UNIVERSITY OF WISCONSIN River Falls
Let's try an experiment. Take out a piece of paper (or your laptop or cell phone). Now, make a list of the ten people who have had the greatest impact on positively shaping your life's journey. Please do this before you read more…
Next, take a look at your list. You have probably included some family members, such as a spouse, children, parents, grandparents, or siblings. There are likely some close friends on the list. And, your list probably includes one or more educators -- maybe your 4th grade teacher who ignited your interest in reading, mathematics, or history. Perhaps a high school biology or drama teacher who sparked your intellectual passion, or a teacher or coach who was a role model and source of support during a difficult time during adolescence. For many college students and graduates, the top ten list includes college professors. My list includes two professors from over 30 years ago. The point is that educators -- at all levels -- do more than teach knowledge or skills, they are role models, mentors, sources of inspiration, and people who help us see what is possible and help us achieve our dreams.
I was recently reminded of this when I joined 13 UW-River Falls students who are part of the McNair Scholars Program as they presented their undergraduate research at a symposium at the University of California, Berkeley. The McNair Scholars Program supports first-generation college students from low-income families or members of a group underrepresented in graduate education. The goal of the McNair Program is not only to encourage students to finish a college degree, but for them to go on and complete a Ph.D. -- a goal that was unimaginable for these students only a couple of years ago. Yet, there were these 13 students from UW-River Falls at the University of California, Berkeley with other McNair students from across the nation, presenting their undergraduate research.
Our students did an amazing job. They were well prepared, articulate, professional, and clearly excited about their research and their future. Every one of these students was mentored in their research projects by a professor. One student after another told me how those professors generously took time to work with them on their research, were wonderful advisers, and went the extra mile to help them.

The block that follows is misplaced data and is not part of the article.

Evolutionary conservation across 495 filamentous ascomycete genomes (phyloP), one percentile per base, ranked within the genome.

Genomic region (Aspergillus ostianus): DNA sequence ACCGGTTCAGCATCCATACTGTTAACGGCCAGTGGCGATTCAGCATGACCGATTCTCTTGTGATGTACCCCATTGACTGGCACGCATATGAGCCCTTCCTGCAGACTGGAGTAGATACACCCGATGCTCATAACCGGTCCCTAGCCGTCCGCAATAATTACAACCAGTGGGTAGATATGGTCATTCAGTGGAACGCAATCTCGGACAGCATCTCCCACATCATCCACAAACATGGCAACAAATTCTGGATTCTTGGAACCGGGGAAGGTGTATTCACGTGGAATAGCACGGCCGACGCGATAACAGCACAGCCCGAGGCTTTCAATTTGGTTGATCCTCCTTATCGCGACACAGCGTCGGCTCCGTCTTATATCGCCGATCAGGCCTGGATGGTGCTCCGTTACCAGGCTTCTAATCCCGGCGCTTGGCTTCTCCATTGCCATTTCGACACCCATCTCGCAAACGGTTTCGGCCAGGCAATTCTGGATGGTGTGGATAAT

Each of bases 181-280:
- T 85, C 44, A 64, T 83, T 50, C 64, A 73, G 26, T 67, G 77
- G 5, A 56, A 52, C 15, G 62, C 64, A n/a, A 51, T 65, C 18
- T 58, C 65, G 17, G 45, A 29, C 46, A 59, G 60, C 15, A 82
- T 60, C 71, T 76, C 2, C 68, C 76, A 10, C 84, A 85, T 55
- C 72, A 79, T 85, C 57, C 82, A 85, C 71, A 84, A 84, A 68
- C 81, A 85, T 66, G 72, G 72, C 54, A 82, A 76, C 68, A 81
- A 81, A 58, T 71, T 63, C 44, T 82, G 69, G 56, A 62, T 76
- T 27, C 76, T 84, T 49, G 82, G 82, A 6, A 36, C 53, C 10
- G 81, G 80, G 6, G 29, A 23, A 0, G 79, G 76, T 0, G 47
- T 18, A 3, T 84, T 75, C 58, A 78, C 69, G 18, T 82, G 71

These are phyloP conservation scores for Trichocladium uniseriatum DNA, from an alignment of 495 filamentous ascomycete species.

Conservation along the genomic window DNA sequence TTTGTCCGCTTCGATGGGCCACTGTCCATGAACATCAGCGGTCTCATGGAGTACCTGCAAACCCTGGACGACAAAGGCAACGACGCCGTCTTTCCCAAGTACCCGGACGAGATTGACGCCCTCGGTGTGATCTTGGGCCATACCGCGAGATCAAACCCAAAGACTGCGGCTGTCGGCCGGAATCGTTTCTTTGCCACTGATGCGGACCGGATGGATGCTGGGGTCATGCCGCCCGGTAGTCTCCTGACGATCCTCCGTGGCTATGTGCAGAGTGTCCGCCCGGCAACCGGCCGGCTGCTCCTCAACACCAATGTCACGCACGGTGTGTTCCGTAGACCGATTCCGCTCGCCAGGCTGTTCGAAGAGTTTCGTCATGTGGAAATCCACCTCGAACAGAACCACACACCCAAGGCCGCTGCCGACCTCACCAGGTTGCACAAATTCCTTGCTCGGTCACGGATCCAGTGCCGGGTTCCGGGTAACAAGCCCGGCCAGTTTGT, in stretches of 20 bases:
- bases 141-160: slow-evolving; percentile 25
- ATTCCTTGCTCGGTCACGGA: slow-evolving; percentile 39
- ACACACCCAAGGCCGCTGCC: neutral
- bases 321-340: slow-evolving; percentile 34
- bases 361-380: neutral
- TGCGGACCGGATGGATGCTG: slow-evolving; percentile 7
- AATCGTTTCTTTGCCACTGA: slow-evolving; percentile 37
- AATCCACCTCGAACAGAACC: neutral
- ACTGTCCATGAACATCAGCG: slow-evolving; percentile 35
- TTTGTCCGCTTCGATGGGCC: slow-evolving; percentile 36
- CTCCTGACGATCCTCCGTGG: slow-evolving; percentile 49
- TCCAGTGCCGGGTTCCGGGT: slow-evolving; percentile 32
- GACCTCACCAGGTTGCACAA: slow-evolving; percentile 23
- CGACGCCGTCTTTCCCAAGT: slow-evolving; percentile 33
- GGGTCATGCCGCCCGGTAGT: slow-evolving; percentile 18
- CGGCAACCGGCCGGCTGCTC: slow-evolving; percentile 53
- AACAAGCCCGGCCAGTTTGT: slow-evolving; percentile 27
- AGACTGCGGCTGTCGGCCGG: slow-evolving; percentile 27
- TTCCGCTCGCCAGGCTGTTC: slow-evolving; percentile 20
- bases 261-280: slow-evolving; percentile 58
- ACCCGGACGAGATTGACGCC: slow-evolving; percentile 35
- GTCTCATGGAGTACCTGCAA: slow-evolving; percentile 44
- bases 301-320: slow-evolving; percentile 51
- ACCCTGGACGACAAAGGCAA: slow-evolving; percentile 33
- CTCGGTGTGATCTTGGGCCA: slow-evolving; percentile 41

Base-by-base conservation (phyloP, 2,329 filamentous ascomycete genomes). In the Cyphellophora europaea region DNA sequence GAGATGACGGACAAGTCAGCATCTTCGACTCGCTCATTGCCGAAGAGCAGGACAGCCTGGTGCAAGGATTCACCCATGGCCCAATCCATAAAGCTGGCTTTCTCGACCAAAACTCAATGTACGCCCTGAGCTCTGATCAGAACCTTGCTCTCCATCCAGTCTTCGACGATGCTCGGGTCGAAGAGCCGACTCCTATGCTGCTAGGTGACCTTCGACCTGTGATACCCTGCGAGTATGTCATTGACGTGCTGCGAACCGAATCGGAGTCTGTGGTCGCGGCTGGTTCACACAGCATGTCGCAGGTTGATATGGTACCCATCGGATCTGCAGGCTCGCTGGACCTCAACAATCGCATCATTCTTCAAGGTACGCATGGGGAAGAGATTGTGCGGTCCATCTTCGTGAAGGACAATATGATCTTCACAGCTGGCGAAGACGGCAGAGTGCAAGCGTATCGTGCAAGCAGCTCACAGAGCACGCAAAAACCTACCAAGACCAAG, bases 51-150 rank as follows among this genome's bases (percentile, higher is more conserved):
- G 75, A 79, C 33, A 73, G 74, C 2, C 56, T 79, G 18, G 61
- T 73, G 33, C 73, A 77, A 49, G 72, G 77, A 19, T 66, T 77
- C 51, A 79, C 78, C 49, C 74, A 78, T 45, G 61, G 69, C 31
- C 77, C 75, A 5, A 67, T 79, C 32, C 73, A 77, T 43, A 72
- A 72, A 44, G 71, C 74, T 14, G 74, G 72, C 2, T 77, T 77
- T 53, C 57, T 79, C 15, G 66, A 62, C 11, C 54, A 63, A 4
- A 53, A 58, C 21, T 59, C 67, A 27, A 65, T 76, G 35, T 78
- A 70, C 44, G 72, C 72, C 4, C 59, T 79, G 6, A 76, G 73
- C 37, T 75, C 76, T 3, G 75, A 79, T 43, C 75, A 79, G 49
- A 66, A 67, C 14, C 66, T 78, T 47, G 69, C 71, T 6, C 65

One of the 13 UW-River Falls students, Shanna Burris, was mentored by our Agricultural Engineering Technology Professor Dean Olson. Shanna described Dr. Olson as a wonderful mentor, providing her with the advice and resources she needed to realize her vision. For her research project, Shanna designed and built a mechanical horse saddle lift that enables paraplegic riders to lift a Western saddle from the height of a wheelchair onto a horse (before mounting the horse using a ramp). A large population of "para-riders" is using horse riding as a specialized therapy, and the assistive device that Shanna has developed holds great potential to enable hundreds of paraplegic riders to achieve a new level of independence. Shanna is now working with the WiSys Technology Foundation and has filed a patent application on her idea. Truly amazing.
As we begin a new academic year and welcome our students back to campus, I pause to reflect on the importance of educators' role in inspiring and shaping their journeys. Dr. Dean Olson is just one of many dedicated professors at UWRF who provide mentorship and serve as lifelong role models for our students. If we ask Shanna to write her list of "journey-shapers" even 20 or 30 years from now, I am confident that Dr. Olson will still be on that list. The vast majority of educators -- including college professors -- choose to become educators primarily because they want to make a difference in the lives of students. Often, these educators are inspired by a college professor who made a difference in their own lives. I am convinced that educators transform the lives of their students. Take another look at your "top ten" list, and I am sure you will agree.